Cupping Sumatrans With Brasilians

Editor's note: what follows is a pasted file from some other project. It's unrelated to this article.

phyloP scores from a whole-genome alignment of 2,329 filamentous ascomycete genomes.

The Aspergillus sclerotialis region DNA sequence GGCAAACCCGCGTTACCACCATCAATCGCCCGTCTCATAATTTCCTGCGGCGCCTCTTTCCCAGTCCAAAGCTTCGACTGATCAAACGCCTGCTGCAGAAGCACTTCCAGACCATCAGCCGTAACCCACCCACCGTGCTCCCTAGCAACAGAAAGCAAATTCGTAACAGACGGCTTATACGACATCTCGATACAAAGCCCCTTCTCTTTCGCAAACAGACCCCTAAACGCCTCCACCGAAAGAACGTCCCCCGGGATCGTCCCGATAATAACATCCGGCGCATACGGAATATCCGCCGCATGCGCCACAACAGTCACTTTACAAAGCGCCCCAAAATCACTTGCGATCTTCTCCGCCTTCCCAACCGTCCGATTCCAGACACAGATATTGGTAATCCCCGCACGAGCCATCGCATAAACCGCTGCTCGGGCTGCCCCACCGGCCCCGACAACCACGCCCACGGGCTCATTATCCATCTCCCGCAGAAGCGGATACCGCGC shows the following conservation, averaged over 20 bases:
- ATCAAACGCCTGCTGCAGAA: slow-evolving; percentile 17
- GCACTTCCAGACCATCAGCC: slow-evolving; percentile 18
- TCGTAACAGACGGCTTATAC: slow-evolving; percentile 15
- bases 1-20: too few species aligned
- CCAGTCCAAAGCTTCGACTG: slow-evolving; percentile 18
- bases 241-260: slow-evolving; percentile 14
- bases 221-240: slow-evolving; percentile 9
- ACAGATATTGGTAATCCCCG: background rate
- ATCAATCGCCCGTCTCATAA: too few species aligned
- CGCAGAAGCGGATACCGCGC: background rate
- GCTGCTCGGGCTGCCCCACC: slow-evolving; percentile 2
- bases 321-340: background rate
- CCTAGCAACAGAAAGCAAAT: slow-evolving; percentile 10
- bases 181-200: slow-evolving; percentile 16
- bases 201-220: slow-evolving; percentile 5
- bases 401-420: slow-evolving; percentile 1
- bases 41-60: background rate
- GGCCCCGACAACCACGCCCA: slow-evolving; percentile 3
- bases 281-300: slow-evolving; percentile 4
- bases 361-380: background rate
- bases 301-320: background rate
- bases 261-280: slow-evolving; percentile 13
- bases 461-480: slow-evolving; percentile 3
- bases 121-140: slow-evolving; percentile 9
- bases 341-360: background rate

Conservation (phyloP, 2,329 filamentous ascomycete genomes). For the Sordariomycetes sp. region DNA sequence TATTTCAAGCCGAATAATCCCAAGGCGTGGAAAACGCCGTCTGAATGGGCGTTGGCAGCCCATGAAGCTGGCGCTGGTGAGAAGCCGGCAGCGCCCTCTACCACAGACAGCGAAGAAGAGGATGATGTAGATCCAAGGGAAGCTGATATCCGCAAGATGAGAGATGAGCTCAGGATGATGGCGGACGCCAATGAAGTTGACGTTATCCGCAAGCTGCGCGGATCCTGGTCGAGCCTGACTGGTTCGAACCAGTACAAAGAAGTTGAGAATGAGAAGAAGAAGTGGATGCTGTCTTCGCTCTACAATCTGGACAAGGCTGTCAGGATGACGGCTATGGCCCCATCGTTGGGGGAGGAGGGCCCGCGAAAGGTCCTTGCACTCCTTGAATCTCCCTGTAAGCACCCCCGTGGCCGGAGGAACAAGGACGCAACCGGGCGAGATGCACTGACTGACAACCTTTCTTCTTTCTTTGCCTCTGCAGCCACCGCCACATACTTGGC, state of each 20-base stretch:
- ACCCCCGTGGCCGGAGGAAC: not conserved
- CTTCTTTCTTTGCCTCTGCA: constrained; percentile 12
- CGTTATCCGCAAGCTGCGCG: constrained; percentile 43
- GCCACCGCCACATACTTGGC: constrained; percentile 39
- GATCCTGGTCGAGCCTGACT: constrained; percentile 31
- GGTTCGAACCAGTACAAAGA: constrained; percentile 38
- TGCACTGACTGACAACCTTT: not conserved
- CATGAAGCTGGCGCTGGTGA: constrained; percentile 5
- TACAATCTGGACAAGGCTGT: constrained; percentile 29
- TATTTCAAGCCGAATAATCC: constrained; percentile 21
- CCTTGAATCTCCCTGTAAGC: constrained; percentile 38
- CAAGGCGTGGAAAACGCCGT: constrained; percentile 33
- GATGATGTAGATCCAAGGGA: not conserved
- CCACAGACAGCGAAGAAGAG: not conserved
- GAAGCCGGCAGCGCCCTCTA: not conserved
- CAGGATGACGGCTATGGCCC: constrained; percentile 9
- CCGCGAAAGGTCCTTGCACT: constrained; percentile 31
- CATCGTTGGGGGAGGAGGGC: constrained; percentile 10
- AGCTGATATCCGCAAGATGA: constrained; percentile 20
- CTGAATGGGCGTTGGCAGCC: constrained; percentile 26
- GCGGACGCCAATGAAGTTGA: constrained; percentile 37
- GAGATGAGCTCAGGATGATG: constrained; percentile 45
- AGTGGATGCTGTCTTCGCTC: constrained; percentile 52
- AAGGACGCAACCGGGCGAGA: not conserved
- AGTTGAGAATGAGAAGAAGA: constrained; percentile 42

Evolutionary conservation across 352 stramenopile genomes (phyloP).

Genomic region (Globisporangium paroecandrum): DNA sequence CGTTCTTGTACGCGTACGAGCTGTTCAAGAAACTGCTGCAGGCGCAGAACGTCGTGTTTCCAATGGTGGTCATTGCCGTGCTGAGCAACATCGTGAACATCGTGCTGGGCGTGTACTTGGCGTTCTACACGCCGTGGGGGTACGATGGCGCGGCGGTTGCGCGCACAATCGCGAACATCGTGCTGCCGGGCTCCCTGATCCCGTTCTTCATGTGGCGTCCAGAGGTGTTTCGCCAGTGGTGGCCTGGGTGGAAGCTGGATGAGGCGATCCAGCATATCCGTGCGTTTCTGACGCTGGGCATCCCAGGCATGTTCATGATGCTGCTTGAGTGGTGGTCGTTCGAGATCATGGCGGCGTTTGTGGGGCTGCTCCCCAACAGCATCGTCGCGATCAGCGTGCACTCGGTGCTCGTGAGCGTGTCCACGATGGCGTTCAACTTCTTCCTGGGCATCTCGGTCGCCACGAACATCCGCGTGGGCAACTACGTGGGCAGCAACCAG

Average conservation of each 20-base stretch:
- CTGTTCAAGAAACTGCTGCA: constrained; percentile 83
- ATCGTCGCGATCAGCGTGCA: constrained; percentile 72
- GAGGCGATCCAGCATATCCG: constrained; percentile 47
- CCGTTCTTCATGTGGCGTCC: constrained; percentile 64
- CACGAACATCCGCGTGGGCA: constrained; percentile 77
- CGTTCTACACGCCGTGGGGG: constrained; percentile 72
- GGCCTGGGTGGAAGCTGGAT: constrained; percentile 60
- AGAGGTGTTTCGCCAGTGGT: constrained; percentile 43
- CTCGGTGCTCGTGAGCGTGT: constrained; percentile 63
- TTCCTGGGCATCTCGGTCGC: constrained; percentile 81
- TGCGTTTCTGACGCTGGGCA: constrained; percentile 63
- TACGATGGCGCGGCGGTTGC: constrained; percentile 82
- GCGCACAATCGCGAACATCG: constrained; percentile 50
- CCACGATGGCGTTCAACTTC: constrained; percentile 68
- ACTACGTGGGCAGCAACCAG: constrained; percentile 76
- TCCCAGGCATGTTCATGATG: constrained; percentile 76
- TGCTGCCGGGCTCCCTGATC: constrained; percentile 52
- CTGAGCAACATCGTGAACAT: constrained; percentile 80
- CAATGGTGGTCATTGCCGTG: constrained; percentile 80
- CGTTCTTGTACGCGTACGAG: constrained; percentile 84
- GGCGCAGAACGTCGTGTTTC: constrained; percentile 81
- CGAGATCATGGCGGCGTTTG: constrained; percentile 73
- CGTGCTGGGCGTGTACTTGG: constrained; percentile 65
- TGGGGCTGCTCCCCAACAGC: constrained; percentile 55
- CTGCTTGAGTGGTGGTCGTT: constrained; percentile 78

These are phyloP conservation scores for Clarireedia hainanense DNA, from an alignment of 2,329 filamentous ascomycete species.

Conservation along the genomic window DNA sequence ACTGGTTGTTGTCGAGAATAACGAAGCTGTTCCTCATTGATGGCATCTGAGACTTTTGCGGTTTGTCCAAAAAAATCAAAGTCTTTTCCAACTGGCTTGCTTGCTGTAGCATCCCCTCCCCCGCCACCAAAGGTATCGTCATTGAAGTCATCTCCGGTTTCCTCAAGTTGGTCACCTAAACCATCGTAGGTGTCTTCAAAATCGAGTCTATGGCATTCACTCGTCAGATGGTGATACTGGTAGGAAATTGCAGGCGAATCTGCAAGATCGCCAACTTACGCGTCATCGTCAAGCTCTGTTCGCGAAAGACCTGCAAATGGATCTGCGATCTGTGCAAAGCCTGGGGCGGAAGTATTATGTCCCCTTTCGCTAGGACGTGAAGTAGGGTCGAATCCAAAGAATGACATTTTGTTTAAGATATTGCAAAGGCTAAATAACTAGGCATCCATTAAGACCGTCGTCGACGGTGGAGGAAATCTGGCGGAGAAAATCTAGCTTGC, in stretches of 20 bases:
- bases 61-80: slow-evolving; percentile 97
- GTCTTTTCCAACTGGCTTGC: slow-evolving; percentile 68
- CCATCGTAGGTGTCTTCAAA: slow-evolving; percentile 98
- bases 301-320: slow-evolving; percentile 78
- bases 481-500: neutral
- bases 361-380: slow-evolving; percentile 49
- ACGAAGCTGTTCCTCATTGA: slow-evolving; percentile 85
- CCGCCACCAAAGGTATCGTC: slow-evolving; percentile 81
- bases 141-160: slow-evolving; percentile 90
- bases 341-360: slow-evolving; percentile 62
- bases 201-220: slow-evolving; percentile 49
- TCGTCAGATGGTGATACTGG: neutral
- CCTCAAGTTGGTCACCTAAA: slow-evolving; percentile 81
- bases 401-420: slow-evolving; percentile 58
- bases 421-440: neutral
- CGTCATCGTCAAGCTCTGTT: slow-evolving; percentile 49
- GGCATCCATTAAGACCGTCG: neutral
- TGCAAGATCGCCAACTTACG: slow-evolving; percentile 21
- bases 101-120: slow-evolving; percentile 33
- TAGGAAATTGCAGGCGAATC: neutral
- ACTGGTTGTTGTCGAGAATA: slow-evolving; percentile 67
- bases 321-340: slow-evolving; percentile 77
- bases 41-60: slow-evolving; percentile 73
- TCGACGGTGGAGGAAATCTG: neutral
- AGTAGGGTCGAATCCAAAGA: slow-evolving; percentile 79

Bruno and Chiago came by, two real Minieros …ie coffee guys from smack dab in the center of Minas Gerais, Brazil. Bruno runs Beccor in Portland and we get some coffees from him, including the really nice Carmo de Minas lots from Sertao; my favorite of last year, the La Esperanca, and the Fazendo do Serrado we just added to the list. The odd thing is to cup Indonesia coffees with coffee people from … well, anywhere but Indonesia. It completely baffles them. They think we’re insane. How can we accept Sumatra wet-hulled coffees with fruity notes, earthy flavors, a rustic finish, then turn around and reject a Brazil lot with those same tastes? How can a Central America coffee with no acidity be sold at commercial prices, yet a Sumatra with no acidity attains healthy specialty prices? These Indonesians are defect coffees right? Yes and no. As consumers we have decided we don’t want one flavor standard for all coffees. It’s a specialty trade, right, and like a specialty store we want 15 types of mustard and 20 olive oils and just as many balsamic vinegars. Some of those push the envelope on “good taste” as well, in order to discover a wider range of flavors, some produced on the tree, some influenced heavily by the processing methods after the coffee is picked. Purists may cringe, but I think it’s important to represent a wide range of coffee “characters” with the exception of those which are downright revolting or, quite possibly unsafe (moldy and musty coffees are indeed unsafe!) We look to each origin to perfect their own techniques, to “do what they do best” with their coffee. We don’t want a Sumatra coffee from Panama, and we know for sure we cannot get the classic Panama cup profile from a Sumatra. What this says about our Gesha lots, our Nicaragua Java, our dry-process Centrals from Guatemala and Mexico … I will leave that for further discussion. -Tom

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